It was September 2016 and I still remember walking up to the busy reception of a hotel in York. There were lots of lanyards lined up neatly, my name said “proposed director”; it was the SPTA (School Partnership Trust) kick off event, featuring the new CEO’s speech highlighting the strategy for the trust and many other guest speakers.
Having been a business leader for many years, I had a degree of cynicism attached to such events – but I was really curious to see “how it’s done in education”. I never really had much of an insight into the sector, if you exclude going to parents’ evening and glimpsing at busy classrooms at the school gate and this was the first taster of what I would potentially be letting myself into!
I was impressed with the new CEO’s speech – at that moment I knew I really wanted be part of something incredibly exciting. He was picking up a troubled trust with financial issues and declining results, but I found his enthusiasm, energy and sense of realism refreshing. He had none of the shine and polish I had become accustomed to.
In his speech there were no buzz words or catch phrases, but a really crisp vision, coupled with a tangible drive and huge passion to do the right thing for the tens of thousands of children in the trust and beyond.
So – what was it like two years on? The beginning was quite difficult. Board meetings were a mix of me trying to understand all the acronyms – I will be forever thankful to one of my colleagues who would write meanings down to avoid me the constant embarrassment of asking – and also learning to balance the myriad of ideas and opportunities that buzzed around in my head with what was actually essential at that time for the trust. I had a sense of urgency and volcanic passion that initially clashed with some personalities, but I learned with time how to balance that and not rub people the wrong way. The truth is that these large multi-academy trusts are like a business and in many ways they need to be run like commercial organisations. For example, maximising opportunities for procurement and economies of scale can truly save hundreds of thousands of pounds, which can be deployed elsewhere (e.g. to help children learn).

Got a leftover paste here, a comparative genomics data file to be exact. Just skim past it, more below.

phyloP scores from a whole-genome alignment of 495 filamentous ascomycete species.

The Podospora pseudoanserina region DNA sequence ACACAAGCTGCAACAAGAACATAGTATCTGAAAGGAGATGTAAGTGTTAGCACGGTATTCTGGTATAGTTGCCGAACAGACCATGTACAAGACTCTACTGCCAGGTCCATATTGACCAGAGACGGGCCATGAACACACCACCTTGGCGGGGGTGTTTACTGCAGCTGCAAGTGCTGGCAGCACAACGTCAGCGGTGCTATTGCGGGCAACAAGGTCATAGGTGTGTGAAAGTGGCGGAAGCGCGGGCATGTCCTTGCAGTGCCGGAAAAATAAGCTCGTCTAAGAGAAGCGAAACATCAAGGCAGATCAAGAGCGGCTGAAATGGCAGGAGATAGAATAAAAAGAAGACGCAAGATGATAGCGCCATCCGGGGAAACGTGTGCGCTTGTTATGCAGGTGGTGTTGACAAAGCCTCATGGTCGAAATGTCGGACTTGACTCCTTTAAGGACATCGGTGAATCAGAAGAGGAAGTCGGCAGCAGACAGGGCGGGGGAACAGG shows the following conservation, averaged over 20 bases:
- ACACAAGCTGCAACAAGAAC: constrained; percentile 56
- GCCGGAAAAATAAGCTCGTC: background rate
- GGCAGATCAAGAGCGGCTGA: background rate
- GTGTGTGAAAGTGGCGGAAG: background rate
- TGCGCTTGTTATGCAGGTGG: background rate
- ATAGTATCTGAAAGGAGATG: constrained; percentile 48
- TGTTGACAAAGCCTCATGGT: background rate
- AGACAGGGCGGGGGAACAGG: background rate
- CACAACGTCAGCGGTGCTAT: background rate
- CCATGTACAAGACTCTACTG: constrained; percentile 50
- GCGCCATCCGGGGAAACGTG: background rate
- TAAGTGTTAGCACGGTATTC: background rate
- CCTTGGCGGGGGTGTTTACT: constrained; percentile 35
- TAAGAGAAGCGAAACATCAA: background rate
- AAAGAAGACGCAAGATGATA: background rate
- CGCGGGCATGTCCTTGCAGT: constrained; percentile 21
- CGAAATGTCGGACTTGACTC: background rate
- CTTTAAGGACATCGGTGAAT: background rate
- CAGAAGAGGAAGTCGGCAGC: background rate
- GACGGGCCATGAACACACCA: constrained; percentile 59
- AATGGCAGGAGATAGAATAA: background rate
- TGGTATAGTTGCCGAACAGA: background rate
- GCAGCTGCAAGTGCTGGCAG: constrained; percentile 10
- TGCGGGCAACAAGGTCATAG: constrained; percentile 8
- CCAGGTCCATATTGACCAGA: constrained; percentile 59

I realised that being on a board is a delicate balance of influencing, challenging without being aggressive and keeping an eye on the strategy instead of slipping into constant detail and it isn’t something people can learn overnight. It’s also keeping an eye on everything but at the same time supporting and trusting the executive leadership team to deliver. Having the right tools is also very important for the board; I was lucky to receive some training, but I do think more in this area would have been beneficial. Over time it also became obvious that the use of data and reporting was something that enabled the board to be more effective in their role, and something I would urge everyone to encourage the executive teams to consider.
I was also lucky to meet some very inspirational people in the education sector, from both the teaching and non-teaching community – I even got the opportunity to meet three Lords! My overwhelming perception, contrary to what the media would have you believe, is that everyone I met came across as being so passionate about making a difference. Some of those I met have devoted their lives to education and whether you agree with their political leanings or dislike the framework in which they operate – have all given so much for the benefit of children.
If I had to be grateful for one thing and one thing alone, it would be the good fortune I have had in meeting so many inspirational people in the last two years.